Service: It’s Not “Geek” to Me

I bought a laptop from Best Buy along with an extended service agreement. When the monitor fritzed out and the card slot stopped working I took it into the Geek Squad (I just love how they’ve branded it) where I was told the computer would have to be sent to "Geek City" for repair.

When the computer returned (ahead of schedule) I was pleased. I asked the geek who returned my computer if both the screen and card slot were fixed and after glancing at the repair report he said they were. He was wrong. The card slot appears not to have been touched and was as dead as a post.

I returned to the Geek Squad (It’s an hour drive one way) and explained the entire situation. The Lady Geek quickly verified that the slot didn’t work and then tapped out something on the computer. She abruptly told me that it would have to be sent back to Geek City again. So…

  • Four hours drive time (plus cost of gas)
  • Two more weeks without my computer
  • Plus the frustration of a job not done correctly.

I signed the release for my computer to be taken from me once more, and turned to leave. Over my shoulder I heard the lady geek mumble an insincere "Sorry".

I’ve written in the past about the importance of both resolution and apology in a customer service response. This was a classic example of what not to do. I want my computer fixed and would have preferred it had been fixed correctly the first time – but I would also have appreciated if the Geek Squad would have acknowledged their blunder and the resulting inconvenience to me. That was my expectation at the very least.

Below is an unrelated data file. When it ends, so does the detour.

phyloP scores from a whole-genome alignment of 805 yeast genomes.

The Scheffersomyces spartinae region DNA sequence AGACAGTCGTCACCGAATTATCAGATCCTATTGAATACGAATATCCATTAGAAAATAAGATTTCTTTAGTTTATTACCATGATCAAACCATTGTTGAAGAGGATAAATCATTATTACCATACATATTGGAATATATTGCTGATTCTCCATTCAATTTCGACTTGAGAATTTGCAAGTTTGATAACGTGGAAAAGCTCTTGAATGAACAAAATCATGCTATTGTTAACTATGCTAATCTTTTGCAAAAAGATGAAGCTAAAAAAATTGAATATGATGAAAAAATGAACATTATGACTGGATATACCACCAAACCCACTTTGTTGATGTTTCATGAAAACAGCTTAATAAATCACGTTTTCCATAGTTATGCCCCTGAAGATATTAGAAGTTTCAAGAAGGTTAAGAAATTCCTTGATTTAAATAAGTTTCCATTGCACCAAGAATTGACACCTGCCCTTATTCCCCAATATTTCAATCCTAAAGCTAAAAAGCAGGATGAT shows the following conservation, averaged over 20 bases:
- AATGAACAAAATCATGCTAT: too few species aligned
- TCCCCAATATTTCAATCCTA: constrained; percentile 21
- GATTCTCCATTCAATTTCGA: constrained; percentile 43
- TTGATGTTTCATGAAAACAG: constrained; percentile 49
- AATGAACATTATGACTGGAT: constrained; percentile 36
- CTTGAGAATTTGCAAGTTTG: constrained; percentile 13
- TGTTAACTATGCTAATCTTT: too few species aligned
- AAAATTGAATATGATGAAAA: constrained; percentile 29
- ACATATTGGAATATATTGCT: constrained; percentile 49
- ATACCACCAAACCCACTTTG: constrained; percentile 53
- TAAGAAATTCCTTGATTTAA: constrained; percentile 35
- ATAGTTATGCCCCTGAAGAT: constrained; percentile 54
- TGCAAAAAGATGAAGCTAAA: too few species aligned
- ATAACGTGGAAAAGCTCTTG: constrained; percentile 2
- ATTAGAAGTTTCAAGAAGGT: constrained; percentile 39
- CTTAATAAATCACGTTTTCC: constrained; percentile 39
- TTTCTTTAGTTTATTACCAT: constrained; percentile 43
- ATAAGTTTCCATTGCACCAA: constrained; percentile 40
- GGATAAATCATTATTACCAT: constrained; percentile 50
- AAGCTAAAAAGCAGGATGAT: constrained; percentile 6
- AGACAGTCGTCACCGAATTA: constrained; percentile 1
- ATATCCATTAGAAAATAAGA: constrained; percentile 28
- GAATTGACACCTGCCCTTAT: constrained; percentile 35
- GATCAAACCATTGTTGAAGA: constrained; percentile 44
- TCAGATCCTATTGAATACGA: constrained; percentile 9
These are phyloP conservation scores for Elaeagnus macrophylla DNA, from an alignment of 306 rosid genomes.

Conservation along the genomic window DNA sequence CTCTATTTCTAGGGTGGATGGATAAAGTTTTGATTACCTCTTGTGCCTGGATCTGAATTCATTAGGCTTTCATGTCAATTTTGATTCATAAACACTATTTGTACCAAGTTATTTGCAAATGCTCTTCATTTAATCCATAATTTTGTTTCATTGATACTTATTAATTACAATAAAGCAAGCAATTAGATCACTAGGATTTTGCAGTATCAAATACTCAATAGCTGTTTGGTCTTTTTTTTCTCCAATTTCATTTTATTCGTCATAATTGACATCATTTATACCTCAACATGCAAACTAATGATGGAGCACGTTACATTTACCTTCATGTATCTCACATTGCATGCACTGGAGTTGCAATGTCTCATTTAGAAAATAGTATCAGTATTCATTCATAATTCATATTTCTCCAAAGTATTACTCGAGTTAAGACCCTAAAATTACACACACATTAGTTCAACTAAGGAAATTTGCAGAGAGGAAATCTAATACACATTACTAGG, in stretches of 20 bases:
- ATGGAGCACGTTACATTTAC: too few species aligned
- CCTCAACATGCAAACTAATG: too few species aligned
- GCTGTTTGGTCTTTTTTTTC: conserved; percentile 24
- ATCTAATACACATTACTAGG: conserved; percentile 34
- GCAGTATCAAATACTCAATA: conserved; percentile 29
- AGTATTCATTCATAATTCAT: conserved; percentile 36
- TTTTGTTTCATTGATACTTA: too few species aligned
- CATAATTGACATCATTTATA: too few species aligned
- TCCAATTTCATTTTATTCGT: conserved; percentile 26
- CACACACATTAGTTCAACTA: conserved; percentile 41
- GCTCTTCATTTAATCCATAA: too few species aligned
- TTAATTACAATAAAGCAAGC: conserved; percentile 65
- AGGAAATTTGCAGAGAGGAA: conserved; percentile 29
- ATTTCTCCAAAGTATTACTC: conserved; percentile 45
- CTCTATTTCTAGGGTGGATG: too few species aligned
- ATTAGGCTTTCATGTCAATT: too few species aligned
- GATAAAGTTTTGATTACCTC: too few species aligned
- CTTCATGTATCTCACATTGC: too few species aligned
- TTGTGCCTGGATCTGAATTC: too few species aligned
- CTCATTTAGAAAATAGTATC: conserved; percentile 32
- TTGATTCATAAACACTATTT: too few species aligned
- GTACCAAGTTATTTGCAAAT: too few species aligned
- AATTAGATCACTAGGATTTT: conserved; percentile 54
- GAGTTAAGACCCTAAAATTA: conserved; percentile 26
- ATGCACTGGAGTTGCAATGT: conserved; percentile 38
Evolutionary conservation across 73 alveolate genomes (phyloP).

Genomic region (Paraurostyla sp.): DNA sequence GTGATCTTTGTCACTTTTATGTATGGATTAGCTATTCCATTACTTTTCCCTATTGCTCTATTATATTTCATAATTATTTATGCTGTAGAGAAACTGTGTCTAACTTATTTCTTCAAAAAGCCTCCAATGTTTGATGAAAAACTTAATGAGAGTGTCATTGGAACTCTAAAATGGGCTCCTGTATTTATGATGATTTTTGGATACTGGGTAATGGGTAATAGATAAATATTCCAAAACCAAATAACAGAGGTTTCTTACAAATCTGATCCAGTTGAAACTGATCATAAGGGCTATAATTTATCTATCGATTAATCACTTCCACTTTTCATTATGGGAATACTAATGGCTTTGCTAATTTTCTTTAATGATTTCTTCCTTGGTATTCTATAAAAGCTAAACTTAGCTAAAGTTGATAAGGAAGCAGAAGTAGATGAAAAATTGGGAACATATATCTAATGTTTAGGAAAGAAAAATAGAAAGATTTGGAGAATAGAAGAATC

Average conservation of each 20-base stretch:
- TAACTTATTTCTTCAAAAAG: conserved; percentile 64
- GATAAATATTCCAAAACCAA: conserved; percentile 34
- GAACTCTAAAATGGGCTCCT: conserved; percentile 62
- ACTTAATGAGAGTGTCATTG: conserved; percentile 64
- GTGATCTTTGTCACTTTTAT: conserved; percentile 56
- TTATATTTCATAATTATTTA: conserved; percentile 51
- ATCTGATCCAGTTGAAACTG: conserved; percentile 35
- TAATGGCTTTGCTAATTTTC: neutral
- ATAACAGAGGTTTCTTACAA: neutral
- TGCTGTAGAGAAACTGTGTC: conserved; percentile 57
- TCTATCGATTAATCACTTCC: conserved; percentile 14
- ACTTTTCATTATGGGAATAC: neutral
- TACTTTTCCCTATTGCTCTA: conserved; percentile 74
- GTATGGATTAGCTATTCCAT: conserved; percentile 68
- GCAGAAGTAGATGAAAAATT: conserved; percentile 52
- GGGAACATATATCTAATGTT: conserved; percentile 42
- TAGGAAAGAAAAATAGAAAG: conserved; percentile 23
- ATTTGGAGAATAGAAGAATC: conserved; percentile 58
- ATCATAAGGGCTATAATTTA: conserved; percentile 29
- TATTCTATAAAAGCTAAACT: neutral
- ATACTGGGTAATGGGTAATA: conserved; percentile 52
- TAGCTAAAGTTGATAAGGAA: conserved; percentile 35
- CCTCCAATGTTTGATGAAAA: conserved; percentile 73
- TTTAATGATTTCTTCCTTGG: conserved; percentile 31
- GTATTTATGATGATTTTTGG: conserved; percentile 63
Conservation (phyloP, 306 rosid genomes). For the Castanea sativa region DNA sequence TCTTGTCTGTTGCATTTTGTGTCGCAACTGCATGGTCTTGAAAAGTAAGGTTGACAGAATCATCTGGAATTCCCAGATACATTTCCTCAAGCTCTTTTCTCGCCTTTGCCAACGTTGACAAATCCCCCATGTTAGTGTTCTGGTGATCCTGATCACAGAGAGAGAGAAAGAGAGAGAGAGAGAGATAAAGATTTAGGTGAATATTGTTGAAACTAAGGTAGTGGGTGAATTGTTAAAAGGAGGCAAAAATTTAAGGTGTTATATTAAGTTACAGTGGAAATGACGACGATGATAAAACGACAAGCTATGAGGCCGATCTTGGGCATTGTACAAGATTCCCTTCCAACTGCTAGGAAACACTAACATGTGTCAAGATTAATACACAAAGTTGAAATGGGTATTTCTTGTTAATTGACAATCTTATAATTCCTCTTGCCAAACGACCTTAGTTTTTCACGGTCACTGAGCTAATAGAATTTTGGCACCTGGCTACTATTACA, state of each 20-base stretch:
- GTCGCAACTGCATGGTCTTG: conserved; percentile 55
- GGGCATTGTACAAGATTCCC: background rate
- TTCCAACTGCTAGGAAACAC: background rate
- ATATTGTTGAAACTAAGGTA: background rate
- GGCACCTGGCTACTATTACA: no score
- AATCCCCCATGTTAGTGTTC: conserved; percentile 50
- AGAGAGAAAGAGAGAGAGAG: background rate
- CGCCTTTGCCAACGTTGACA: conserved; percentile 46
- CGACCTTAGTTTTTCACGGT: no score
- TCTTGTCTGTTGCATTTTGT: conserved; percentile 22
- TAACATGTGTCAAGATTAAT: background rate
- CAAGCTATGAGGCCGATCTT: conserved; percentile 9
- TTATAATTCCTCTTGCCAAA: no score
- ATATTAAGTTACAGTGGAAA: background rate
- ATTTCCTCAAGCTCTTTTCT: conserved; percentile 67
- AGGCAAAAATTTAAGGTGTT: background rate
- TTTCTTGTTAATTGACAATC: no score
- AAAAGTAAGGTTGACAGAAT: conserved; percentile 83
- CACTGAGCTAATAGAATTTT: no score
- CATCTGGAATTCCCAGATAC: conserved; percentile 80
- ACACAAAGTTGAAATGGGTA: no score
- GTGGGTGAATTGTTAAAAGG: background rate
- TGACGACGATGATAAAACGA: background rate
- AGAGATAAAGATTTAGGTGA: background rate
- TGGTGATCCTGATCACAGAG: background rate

The language of good customer service is not "geek to me". When you blow it – acknowledge it – not just the mistake but the customer’s frustration. Apologize and commit to resolving the issue:

Poor: "Sorry."
Better: "I apologize that we didn’t get this fixed the first time like we should."
Preferable: "I apologize that we didn’t get that fixed the first time. I know you had to make the trip back here and give up your computer for repair again. I tell you what I’m going to do. Let me put a rush on this so we can get it back to you as soon as possible, and because we put you through this, let me give you this gift card. I know it’s not much, but I am sorry for the inconvenience we’ve caused you."

The Follow-Up "Geek Squad" Posts:
Service, It’s not "Geek" to Robert Stephens Either
The Geek Squad Incident: Epilogue
The Geek Squad Incident: Epilogue II

Flickr photo courtesy of Old Shoe Woman

  13 comments for “Service: It’s Not “Geek” to Me

  1. November 9, 2006 at 4:08 pm

    You’ve struck a cord. Bad service, in any situation, is my pet peeve. Why is it that some people get it and some don’t? Is it the way people are raised? Is it the way people are managed? Of course, I argue that in most of these situations the companies don’t have a good brand. If their brand is weak, so will be the leadership, the service, the product, etc. Best Buy is obviously a perfect example!
    I believe the alternative is Apple! If you want a great experience that is supported by great service, just walk into an Apple store!

  2. November 9, 2006 at 4:30 pm

    I’ll take you up on that, Cory. I’m looking into a couple of iPods for Christmas. I’ll let you know how my experience goes.

  3. November 11, 2006 at 12:17 am

    This is a great story and quite a testimonial for blogging, when you read both Part 1 and Part 2!